I’m assuming that the cutoff point for this will be PST, since Jen is enjoying Seattle’s weather, which I am certain is better than Lexington’s right now, so you may still have some time. And if you donate five dollars or more , you will be put in a raffle for one of eight autographed copies of Michael Shermer’s The Believing Brain. I don’t know when the cutoff for that raffle will be.

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Apps for the classroom

As an educator, I have two problems in my classroom.

I can’t remember the names of students for the life of me, and taking role is a pain in the tuchus.

I have tried a variety of means of matching faces and names, but it usually comes down to which students catch my attention. Excellent students who are involved in class, I learn their names fast. Students who annoy me via distraction, not following directions, etc, they also make the cut for my memory.

Next up, I usually take role by putting out an attendance sheet for students to sign in on. That works most of the time for most of the students, but some students forget to sign in, and I have to keep printing up new sheets.

Enter the iphone app Attendance. (iTunes store link $4.99) Thanks to one of my colleagues for suggesting the app and to the Chronicle for reviewing the app (and featuring it a second time). Their recommendations were key to my purchasing the app.

With this app, I can scroll through the class roster, with pictures and through this, I have managed to learn the names of most of my 80+ students in my three biology courses in a few short weeks, and I notice not only when a student is absent, I know the student’s name!

Other users have found the “random student” feature is useful for students who want to quiz themselves. I haven’t used that function very often as I found that I was learning student names at an acceptable pace without it.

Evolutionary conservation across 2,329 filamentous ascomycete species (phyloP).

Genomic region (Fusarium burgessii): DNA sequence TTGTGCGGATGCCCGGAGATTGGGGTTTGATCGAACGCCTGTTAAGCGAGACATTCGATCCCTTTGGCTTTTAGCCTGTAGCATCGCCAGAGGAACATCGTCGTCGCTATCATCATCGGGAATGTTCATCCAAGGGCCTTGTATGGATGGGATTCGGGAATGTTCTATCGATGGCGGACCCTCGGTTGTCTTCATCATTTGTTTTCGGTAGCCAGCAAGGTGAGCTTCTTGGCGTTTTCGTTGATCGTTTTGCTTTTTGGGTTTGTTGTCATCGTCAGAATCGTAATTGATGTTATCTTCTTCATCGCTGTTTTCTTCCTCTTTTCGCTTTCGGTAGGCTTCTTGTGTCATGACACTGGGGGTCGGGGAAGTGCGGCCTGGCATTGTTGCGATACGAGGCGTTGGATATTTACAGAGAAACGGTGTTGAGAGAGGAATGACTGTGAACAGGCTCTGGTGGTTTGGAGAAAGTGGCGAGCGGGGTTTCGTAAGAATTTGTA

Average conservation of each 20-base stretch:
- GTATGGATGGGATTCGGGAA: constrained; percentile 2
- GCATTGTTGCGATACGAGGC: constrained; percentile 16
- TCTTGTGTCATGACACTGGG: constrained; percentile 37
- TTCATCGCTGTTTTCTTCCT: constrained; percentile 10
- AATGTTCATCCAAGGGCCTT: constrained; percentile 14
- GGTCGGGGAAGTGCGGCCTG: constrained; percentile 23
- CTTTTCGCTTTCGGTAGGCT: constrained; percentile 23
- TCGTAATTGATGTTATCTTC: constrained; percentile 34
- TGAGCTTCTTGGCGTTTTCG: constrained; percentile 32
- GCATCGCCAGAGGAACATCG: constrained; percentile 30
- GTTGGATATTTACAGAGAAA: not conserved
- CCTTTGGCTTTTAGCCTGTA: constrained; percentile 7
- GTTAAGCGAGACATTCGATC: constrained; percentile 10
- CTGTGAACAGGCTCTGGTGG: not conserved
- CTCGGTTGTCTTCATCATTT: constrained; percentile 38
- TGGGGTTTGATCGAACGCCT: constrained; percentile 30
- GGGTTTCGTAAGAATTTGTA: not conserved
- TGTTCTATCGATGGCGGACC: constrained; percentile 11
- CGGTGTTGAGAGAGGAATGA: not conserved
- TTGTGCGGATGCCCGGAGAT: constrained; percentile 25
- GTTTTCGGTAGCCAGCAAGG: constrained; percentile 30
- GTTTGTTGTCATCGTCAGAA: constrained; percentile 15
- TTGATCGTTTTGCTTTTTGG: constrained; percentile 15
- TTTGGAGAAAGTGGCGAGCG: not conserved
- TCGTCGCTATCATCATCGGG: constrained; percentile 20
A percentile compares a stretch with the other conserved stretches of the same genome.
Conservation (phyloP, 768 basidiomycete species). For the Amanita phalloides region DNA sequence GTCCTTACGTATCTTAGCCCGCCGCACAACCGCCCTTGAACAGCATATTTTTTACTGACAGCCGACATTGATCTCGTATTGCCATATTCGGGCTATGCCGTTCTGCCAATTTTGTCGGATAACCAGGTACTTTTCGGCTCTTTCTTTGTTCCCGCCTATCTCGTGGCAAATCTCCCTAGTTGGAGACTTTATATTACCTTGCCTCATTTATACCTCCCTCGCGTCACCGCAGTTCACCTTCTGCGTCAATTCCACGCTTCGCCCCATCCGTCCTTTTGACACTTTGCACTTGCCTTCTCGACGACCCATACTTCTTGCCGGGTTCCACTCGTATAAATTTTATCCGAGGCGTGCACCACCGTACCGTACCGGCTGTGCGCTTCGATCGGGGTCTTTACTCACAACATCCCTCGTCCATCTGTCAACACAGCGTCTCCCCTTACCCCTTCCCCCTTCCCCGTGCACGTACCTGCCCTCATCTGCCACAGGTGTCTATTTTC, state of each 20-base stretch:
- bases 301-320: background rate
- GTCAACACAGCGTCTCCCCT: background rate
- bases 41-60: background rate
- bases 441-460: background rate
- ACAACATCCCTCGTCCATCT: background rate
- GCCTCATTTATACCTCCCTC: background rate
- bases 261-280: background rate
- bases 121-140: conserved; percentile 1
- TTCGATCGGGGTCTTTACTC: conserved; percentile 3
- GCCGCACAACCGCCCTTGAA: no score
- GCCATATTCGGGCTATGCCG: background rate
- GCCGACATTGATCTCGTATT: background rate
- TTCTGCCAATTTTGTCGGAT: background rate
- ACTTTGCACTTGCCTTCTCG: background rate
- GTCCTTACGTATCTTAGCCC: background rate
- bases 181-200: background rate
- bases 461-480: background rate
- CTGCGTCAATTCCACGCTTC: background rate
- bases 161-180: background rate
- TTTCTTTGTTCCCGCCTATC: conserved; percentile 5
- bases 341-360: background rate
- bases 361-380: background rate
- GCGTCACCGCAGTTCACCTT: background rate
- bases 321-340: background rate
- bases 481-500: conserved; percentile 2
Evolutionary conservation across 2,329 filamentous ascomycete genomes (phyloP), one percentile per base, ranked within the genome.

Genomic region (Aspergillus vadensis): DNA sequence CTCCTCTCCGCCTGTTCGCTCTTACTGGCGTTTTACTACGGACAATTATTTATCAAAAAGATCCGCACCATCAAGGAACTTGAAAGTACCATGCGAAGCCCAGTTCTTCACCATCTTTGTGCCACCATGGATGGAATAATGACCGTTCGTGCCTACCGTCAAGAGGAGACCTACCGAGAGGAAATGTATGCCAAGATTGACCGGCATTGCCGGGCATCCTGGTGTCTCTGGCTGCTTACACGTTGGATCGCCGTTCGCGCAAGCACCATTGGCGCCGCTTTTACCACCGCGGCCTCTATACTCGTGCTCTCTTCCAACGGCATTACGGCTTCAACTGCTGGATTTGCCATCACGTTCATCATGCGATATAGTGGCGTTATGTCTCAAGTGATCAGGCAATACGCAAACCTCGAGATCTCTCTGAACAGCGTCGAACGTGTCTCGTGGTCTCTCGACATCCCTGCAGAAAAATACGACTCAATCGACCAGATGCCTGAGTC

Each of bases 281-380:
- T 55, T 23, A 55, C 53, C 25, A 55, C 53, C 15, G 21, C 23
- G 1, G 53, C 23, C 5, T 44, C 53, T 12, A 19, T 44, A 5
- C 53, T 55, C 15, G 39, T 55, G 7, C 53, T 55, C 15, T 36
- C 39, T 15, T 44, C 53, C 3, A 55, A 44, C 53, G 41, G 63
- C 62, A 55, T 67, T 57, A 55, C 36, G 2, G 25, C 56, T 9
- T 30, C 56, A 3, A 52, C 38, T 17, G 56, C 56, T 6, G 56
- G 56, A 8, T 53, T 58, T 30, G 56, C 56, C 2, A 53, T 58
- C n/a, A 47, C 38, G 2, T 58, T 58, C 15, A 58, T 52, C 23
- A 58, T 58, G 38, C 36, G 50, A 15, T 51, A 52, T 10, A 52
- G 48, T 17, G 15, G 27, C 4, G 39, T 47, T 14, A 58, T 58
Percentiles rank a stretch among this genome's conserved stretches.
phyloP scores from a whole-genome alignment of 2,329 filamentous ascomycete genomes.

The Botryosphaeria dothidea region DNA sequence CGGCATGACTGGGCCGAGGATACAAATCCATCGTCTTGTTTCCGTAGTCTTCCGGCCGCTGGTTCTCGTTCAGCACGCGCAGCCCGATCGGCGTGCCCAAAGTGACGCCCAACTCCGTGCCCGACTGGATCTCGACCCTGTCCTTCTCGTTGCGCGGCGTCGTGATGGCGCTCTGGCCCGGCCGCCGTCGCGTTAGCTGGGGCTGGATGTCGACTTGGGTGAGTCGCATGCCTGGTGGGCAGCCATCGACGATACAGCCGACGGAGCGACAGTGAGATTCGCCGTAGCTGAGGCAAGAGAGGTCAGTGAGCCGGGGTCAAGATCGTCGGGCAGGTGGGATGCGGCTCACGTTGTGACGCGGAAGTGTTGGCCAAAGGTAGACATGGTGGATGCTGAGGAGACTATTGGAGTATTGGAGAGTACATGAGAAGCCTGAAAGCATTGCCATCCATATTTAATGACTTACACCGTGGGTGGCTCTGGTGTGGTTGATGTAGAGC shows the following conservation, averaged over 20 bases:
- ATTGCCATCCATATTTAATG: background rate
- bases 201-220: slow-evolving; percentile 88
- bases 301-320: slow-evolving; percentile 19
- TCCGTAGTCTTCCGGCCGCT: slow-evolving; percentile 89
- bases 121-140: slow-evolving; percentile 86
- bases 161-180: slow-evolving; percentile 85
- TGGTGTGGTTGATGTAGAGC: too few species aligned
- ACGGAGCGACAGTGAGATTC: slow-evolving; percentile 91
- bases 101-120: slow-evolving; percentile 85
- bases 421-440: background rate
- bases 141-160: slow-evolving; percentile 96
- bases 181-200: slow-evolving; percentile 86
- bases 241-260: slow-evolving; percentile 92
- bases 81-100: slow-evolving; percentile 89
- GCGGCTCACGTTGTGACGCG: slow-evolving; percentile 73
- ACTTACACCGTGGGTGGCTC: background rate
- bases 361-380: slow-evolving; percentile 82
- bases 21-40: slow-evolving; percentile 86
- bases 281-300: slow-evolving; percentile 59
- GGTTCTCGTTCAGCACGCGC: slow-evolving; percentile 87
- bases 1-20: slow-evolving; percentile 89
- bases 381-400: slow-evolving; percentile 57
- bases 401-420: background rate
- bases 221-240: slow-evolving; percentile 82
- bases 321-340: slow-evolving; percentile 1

Setup takes moderate knowledge of how to use a spreadsheet program, and depending on the nature of your school’s bank of ID photos, adding pictures can take a while. I had to download each individual image and upload them to my iPhone in a folder. Since many of my students have changed their appearance since their freshman year when photos are taken, replacing ones that don’t match up is a good idea. This is very easy to do, as you can just take a picture with the iphone’s camera.

It requires a couple of modest tweaks after installation to be useful in courses that meet multiple times in a single day (lecture/lab) and to show the student pictures. Under the main settings tab, scroll down to Attendance, and switch on the “Show Picture” tab and the “Multiple times per day” tab, and you are set.

One of the most useful features, though is that you can sync and backup your roster, log and pictures to (If you don’t have a dropbox account, get one, and feel free to use my referral link. You will never have to carry a thumb drive again.)

I have also found it useful to record class lectures with the HT Professional Recorder app ($4.99). It is relatively common for me to have at least one student that would be helped by having access to a recorded lectures. This app does a very decent job of capturing the lecture as a wav file, and a recent update lets me use the iTunes interface to sync the recorded files to a folder on my desktop. It is then a simple manner to use a free MP3 converter to condense the wav files to MP3s and then upload them to the class website for anybody to download. This also is a big help to students who have to miss classes due to illness, family emergency, etc. They don’t get the entire experience of being in the class, but at least they don’t miss everything.

Neither of these iPhone apps is free, but they have been well worth the price I paid for them. To my knowledge, they are are not available for other smartphone OSs.

Have you found any apps that are useful for the  classroom? Please share.


I’m working on a couple longish posts, but in the meantime, I’ll post something that I’m sure the entire science focused part of the blogosphere is putting up, but I think it is especially cogent here.

Science worship? Don't be stupid, you moron!For the full comic, go to Tree Lobsters. The same goes for evolution.

Science (and any scientific theory, for that matter) are tools that help us understand the world around us. You don’t worship science any more than you worship a hammer. Science helps us understand how humans fit into the world, now we interact with nature. It is the “poetry of reality.”